Leading article: Roubles talk in British courts


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The Independent Online

Those in Britain with an appetite for intricate court cases have already enjoyed a vintage year, with the lawsuit brought by the exiled Russian oligarch, Boris Berezovsky, against Roman Abramovich, owner of Chelsea Football Club (and much else). Even as the judgment in that case is awaited, though, we now have the metals billionaire, Michael Cherney, suing the aluminium magnate, Oleg Deripaska, in London's same brand-new commercial court. The case was opened and adjourned yesterday to allow the judge to review the documents; battle recommences in the autumn.

These labyrinthine cases have much in common. They both have their origins in the chaotic carve-up of Russia's natural resources in the "wild east" years after the Soviet Union's collapse. They concern complex business arrangements for which there is scant documentation. They pit the word of one oligarch who keeps (relatively) good relations with the Kremlin against that of another who definitely does not, and in both huge sums are at stake.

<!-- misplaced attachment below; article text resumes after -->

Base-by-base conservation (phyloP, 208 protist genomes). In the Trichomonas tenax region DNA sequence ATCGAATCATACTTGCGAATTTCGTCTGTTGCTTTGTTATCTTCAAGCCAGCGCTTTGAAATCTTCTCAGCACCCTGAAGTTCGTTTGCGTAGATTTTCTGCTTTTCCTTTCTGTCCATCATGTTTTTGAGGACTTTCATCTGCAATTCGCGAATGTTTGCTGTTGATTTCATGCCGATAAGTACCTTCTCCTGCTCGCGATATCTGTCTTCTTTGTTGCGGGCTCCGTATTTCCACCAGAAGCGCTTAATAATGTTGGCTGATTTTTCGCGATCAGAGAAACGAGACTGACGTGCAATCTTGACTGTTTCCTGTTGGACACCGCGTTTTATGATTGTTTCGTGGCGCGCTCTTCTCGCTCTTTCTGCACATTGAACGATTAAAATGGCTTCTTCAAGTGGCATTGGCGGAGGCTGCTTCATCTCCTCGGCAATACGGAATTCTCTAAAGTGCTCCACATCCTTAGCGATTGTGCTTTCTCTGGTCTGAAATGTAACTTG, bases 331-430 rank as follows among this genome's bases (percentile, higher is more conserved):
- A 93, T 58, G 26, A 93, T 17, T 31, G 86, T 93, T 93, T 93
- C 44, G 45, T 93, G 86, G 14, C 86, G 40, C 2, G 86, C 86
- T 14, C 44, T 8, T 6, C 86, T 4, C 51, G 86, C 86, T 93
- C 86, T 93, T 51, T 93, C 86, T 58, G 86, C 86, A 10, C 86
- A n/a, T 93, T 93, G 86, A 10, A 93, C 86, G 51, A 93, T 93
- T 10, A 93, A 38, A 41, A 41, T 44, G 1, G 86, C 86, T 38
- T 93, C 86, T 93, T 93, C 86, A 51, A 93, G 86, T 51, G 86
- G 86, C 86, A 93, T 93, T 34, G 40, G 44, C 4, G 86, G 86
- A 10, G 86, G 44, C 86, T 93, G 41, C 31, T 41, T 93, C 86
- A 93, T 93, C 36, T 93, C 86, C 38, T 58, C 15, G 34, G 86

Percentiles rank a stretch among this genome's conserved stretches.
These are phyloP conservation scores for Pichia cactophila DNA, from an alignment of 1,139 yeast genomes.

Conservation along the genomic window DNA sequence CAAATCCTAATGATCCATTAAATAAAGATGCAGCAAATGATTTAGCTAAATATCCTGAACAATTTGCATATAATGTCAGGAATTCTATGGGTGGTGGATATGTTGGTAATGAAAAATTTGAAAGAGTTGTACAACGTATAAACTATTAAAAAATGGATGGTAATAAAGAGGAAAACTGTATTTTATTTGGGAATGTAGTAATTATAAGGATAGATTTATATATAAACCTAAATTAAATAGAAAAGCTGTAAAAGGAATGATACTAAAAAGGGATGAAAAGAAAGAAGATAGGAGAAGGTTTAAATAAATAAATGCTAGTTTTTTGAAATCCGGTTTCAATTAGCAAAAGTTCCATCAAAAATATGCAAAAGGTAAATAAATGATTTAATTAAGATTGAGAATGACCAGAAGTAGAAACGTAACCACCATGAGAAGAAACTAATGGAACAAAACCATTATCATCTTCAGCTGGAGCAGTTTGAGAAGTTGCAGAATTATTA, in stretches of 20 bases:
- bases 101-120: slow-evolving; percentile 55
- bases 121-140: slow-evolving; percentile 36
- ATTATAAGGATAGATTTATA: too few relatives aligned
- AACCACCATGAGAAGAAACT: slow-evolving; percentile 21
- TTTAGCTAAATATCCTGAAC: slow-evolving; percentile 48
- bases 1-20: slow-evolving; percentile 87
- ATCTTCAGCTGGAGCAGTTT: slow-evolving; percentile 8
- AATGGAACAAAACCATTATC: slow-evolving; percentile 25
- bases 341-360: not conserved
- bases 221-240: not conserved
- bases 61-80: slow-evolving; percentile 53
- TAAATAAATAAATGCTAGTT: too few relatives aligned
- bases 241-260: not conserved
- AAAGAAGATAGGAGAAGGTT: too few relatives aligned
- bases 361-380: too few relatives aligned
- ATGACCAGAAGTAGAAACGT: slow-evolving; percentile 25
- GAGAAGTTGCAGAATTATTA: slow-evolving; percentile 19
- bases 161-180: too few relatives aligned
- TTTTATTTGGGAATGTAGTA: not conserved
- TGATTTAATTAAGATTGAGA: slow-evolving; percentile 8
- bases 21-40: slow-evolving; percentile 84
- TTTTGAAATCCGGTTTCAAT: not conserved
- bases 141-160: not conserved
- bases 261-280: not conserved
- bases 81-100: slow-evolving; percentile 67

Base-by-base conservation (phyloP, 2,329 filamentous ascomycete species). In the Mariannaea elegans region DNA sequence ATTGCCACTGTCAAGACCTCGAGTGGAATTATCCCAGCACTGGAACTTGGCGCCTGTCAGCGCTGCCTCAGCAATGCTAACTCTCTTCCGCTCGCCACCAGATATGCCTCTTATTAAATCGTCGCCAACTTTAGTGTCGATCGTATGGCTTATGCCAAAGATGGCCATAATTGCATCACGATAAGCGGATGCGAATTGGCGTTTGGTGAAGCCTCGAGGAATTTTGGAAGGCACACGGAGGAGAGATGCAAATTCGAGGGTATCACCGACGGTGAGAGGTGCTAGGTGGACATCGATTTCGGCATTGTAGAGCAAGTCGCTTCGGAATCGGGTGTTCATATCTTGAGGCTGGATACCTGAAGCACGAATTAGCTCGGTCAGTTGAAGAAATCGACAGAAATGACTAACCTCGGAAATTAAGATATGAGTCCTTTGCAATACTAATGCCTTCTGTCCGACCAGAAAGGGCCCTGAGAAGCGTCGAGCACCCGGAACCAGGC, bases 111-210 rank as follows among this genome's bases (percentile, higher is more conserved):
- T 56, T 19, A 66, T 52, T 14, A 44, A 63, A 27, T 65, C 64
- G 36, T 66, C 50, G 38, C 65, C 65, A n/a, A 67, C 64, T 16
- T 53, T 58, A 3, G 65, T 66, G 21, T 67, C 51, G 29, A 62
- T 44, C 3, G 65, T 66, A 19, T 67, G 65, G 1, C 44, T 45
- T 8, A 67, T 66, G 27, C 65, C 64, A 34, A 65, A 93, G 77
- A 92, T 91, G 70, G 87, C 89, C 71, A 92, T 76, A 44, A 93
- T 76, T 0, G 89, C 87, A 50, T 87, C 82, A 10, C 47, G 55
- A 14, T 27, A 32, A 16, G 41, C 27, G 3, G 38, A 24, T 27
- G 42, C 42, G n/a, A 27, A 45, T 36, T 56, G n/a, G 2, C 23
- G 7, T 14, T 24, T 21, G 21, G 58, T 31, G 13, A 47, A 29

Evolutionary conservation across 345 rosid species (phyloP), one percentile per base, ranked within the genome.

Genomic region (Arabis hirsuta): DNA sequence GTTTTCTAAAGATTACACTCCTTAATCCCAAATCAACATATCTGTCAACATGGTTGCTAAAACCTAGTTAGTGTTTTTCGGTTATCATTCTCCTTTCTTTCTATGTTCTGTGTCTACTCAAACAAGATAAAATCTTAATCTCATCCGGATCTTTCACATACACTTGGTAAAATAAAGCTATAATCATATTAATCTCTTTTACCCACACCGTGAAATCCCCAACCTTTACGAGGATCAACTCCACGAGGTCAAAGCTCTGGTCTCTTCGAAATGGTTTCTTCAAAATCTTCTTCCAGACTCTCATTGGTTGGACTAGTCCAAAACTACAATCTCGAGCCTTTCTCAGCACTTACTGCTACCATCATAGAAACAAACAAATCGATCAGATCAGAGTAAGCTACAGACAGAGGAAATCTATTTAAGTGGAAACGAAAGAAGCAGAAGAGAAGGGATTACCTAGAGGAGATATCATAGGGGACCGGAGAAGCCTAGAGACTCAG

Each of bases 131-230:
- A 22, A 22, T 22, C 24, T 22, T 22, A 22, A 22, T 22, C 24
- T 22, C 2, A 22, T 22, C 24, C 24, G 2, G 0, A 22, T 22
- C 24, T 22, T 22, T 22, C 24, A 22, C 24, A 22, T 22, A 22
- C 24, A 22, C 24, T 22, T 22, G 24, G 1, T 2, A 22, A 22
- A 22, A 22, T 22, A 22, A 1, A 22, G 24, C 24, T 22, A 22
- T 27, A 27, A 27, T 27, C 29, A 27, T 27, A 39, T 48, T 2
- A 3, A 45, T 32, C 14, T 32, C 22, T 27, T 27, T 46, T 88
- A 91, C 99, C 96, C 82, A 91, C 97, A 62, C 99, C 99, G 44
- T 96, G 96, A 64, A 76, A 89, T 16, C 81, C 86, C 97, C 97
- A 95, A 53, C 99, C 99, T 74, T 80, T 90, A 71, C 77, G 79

But they also pose questions. Wherever the disputed deals were hatched, they relate to businesses and resources based in Russia. They have helped push the proportion of Russian and East European business disputes heard at the High Court above 60 per cent, tying up London court space and legal teams and – perhaps – pushing up the cost of litigation for others. Doubt may also surround the court's capacity to enforce its judgment.

Obviously, it is preferable for oligarchs to seek redress through the courts than settle scores by extra-judicial means. And it should be a source of some satisfaction that the English courts are so much in demand by wealthy foreigners – though it is worth asking, too, how far this reflects their faith in the quality of English justice and how far the quest for publicity and cachet. A bigger question, though, is whether advances in the Russian court system may be retarded because the super-rich have a London option, even when their dispute has no clear link to this country. Their qualms about corrupt and politicised Russian justice are understandable. But if the richest can use their money to buy justice elsewhere, the pressure will be that much weaker for better courts in Russia.